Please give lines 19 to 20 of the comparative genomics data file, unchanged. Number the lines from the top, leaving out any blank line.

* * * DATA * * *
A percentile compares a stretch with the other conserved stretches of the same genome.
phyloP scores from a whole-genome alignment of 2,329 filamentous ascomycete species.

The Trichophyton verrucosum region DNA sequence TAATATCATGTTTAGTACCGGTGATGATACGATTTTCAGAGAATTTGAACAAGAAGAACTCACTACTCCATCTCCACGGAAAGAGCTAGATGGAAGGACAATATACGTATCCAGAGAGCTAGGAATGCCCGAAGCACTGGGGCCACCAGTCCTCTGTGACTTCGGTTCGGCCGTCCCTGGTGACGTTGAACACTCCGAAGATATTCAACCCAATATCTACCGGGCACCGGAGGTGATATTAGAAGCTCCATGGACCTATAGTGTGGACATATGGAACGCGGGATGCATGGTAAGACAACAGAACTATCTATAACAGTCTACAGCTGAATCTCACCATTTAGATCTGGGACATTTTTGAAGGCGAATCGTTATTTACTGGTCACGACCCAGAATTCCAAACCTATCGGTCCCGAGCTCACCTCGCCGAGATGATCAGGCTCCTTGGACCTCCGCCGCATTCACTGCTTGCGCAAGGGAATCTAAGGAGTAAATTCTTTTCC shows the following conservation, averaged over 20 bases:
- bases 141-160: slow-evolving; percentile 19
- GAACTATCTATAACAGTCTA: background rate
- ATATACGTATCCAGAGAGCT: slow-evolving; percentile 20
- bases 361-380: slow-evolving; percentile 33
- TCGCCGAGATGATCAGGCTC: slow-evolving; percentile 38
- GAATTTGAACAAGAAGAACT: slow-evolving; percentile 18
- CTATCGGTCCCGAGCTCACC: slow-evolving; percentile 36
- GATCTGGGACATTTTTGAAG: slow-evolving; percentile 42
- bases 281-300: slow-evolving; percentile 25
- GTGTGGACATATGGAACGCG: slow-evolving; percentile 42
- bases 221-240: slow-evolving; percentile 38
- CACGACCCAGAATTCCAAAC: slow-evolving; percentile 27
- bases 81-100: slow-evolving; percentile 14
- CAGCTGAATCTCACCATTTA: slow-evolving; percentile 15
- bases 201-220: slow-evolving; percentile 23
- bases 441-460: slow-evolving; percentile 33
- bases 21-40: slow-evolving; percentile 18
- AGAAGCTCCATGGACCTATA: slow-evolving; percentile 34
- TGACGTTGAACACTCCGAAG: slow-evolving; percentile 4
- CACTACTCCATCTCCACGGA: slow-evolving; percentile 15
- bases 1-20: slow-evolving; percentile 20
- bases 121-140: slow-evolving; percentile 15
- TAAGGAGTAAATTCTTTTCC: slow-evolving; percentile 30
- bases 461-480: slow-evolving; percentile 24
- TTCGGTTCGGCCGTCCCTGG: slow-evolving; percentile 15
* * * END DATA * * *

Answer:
- bases 441-460: slow-evolving; percentile 33
- bases 21-40: slow-evolving; percentile 18